Tag Archives: crowdfunding

Crowd-sourced funding for proprietary companies – Why you might or might not

Crowd-sourced funding (CSF) is almost a reality for proprietary companies. Businesses in Australia will soon be able to access CSF without needing to convert into or incorporate an unlisted public company. If you caught our earlier article, you’ll know the existing CSF regime will extend to proprietary companies. In this article, we look at how it is different to crowd-sourced fund as a proprietary company and what are some obligations in undertaking CSF as a proprietary company.

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Crowdfunding legislation for proprietary companies passes

The long anticipated extension of the crowd-sourced funding (CSF) regime is finally set to become a reality with the Corporations Amendment (Crowd-sourced Funding for Proprietary Companies) Bill 2017 having passed the Senate on 12 September 2018. Our previous thinking on this topic can be found here. We will be releasing part two of this article soon.

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Crowd-sourced funding – why you might or might not

Since September last year, early stage companies in Australia have had a number of options when it comes to fundraising. This includes crowd sourced funding (CSF). Already, a number of companies have tested out CSF which now enjoys legislative recognition. In this article, we look at some recent developments and consider what’s involved in CSF, why you might raise funds through CSF, and why you might think twice about it. Our previous thinking on this topic can be found here and here.

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ILN Today Post

How crowdfunding can bar you from getting a patent

Let’s set the stage: Nikola has a brilliant idea but doesn’t have the time or money to focus on turning his idea into a working product. Nikola hears about a website where he can ask anyone on the internet to donate money to help develop his invention. He will then work on his invention and eventually send a working product to anyone who sent him money. So, when should Nikola file for a patent?

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ILN Today Post

Regulation of Investment Crowdfunding

The CVM issued on July 13, 2017, CVM Instruction 588 (” CVM Instruction 588 “), which regulates the public offer of distribution of securities issued by small business companies, carried out with exemption from registration by means of a platform (” Platform “) on the Internet (” Crowdfunding ” or ” Equity Crowdfunding”).

The new regulation allows companies with annual gross revenue of up to R $ 10 million reais to make offers through collective financing on the internet, with automatic waiver of offer registration and issuer in the CVM. To protect investors, one of the conditions is that this type of offer only occurs through the Platforms, which will go through the process of obtaining authorization from the CVM.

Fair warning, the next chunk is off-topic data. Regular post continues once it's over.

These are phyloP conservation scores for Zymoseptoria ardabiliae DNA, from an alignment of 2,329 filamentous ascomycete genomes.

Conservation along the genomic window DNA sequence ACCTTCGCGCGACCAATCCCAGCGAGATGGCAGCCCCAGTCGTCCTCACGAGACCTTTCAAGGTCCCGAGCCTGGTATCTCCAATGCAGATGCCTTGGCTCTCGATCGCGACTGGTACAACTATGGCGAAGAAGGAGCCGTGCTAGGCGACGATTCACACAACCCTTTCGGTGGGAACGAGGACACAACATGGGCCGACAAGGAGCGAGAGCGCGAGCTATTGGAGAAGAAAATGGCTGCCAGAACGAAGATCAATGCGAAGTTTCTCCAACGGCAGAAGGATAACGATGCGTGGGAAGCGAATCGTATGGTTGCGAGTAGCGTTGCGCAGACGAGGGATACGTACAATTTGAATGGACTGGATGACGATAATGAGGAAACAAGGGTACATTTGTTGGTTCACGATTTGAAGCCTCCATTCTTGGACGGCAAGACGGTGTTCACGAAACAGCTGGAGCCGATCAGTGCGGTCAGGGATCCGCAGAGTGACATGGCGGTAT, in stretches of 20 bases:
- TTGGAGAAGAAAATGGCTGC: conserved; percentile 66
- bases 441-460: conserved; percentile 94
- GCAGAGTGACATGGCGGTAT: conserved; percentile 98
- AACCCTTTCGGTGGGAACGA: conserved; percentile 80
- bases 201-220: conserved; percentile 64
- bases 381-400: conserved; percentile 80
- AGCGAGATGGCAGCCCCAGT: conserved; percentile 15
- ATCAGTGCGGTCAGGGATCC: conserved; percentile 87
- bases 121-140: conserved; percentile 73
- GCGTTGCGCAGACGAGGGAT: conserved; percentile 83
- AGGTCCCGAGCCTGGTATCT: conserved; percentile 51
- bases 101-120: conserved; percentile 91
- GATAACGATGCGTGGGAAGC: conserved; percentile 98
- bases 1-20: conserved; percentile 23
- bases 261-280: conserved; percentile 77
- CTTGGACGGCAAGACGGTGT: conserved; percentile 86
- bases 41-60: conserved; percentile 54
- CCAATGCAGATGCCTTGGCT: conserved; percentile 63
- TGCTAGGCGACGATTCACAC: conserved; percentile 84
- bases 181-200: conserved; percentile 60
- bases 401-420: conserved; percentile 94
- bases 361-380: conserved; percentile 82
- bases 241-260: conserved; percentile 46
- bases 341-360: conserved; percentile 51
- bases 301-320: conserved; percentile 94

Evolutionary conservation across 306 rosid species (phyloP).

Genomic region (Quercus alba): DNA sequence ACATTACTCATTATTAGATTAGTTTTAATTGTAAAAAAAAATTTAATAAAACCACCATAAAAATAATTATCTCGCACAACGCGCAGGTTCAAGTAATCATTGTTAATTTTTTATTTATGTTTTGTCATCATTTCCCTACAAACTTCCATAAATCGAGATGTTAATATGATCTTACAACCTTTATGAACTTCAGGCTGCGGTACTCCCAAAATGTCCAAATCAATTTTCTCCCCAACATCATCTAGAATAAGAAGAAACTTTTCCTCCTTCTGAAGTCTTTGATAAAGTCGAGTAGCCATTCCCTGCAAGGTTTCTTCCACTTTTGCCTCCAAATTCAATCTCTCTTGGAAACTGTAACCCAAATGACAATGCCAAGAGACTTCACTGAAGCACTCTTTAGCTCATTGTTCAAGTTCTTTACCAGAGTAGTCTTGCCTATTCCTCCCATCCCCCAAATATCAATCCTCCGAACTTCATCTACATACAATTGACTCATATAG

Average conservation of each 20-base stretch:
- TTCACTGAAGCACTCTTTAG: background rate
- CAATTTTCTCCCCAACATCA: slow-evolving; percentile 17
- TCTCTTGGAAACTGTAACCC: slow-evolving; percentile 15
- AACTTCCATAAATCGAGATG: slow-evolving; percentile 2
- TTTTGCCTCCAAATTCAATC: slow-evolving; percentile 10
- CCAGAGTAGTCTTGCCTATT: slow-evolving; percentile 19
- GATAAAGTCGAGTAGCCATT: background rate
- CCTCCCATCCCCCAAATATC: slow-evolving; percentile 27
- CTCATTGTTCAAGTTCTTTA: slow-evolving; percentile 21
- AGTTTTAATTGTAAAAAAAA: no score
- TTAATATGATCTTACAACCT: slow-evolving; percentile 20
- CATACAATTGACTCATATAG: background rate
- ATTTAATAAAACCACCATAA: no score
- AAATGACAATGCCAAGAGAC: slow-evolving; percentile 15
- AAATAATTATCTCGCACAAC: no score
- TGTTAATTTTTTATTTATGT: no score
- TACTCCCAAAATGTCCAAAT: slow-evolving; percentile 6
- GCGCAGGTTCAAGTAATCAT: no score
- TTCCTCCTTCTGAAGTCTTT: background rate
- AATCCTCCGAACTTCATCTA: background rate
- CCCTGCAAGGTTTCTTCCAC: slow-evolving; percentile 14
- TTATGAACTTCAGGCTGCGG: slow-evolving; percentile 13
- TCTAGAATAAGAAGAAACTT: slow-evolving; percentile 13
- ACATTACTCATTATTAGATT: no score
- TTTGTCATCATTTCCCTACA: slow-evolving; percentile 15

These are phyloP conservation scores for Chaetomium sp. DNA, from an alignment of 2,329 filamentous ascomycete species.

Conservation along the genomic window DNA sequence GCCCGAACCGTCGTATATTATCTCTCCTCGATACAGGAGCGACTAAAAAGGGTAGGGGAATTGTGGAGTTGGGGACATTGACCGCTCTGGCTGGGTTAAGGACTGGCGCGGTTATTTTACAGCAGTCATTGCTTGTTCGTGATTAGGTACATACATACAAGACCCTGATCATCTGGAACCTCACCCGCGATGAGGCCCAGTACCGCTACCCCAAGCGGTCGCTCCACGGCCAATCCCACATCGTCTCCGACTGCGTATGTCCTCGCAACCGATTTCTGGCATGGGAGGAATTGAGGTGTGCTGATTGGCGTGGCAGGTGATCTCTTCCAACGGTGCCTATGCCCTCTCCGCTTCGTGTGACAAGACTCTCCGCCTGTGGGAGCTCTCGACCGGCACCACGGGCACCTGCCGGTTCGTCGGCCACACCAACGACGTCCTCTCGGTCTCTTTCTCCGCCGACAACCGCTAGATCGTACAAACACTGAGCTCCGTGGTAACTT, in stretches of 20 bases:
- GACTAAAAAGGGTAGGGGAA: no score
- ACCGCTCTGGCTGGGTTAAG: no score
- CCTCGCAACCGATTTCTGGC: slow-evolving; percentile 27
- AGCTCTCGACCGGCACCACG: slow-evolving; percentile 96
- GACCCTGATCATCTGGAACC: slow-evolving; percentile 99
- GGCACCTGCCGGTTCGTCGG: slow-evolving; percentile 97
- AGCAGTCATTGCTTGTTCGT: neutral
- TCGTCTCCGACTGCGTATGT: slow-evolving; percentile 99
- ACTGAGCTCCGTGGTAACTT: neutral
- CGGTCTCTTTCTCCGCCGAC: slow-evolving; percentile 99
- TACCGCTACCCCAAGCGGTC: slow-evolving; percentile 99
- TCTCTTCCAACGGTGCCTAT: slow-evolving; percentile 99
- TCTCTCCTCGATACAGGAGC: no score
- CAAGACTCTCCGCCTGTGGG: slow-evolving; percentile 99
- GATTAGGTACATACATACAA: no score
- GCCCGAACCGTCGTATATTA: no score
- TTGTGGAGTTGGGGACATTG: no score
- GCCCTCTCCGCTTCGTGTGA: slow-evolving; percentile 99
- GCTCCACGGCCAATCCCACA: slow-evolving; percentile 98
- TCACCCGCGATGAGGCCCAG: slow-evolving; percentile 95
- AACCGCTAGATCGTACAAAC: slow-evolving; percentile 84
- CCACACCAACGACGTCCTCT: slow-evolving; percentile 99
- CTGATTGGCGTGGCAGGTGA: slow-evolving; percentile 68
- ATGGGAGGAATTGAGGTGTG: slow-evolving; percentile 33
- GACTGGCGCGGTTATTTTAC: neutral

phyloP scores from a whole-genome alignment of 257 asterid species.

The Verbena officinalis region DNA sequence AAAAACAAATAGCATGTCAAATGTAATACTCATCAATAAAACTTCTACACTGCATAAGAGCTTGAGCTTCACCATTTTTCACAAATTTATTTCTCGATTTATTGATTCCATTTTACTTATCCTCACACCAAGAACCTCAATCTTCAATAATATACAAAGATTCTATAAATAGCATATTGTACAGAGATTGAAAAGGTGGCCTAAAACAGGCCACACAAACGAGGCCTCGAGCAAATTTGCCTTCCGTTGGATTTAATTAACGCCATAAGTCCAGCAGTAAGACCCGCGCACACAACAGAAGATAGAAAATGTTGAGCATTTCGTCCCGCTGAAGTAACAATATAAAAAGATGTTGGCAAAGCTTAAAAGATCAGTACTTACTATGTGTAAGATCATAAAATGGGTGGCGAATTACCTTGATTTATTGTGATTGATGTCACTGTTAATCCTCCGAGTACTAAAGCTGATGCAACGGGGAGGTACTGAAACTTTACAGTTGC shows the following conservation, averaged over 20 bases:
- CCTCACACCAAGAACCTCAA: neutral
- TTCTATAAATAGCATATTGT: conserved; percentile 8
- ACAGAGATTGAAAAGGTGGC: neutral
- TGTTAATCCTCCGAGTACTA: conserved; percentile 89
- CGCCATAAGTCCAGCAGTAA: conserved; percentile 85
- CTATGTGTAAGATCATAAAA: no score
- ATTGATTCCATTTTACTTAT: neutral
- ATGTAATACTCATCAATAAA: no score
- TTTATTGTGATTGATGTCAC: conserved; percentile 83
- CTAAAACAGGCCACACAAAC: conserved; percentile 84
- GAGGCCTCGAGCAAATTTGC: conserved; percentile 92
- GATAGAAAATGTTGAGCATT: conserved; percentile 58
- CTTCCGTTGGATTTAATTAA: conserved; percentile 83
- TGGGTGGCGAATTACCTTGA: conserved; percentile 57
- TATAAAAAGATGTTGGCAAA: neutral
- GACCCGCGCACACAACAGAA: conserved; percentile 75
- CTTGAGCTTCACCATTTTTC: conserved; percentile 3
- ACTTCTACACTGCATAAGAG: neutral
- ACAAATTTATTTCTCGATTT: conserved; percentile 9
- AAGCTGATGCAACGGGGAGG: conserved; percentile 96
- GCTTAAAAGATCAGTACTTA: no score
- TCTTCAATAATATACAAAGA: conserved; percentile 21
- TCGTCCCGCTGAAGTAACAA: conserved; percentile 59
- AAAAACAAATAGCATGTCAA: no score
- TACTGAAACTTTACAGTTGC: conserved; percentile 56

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Private companies face public conundrum under new crowdfunding rules

A sticking point from the Federal Government’s Corporations Amendment (Crowd-sourced Funding) Act 2017 , was that there was no scope for private (proprietary limited) companies to access crowdfunding. Government sought to address this in the latest Federal budget, but there could be a catch.

The Crowdfunding bill passed in March, and becomes law this September. Feedback suggested few start-ups would consider crowdfunding under the model due to private companies being unable to raise money from the public and access the new regime, and the compliance burden of trading as a public company.

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Update on Crowdfunding in Canada

Recently Ontario joined regulators in Manitoba, Saskatchewan, Quebec, New Brunswick and Nova Scotia (the “Participating Jurisdictions”) in adopting a new crowdfunding regime which introduces a crowdfunding prospectus exemption for issuers as well as a registration framework for funding portals. “Crowdfunding” is an umbrella term used to capture many forms of capital and fund raising through many investors using an online platform, such as Kickstarter, Indiegogo and Crowdfunder. The new rules are set out in Multilateral Instrument 45-108 — Crowdfunding (“MI 45-108”) and are aimed at facilitating capital raising for start-ups, small and medium-sized enterprises. The MI 45-108 crowdfunding regime is intended to coexist and build on the existing startup crowdfunding exemptions (the “Startup Crowdfunding Exemptions”) adopted in Manitoba, Saskatchewan, Québec, New Brunswick and Nova Scotia in May 2015 (described in further detail in our earlier newsletter).

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ILN Today Post

Equity Crowdfunding: Are We There Yet?

Most of the approximately eighty crowdfunding websites (known as “portals”) in Canada are non-equity crowdfunding portals, such as Kickstarter. That is, they offer you a platform to raise money online from the general public for a particular project or purpose, but do not allow you to offer any shares or other type of equity interest in exchange for the contribution. More…

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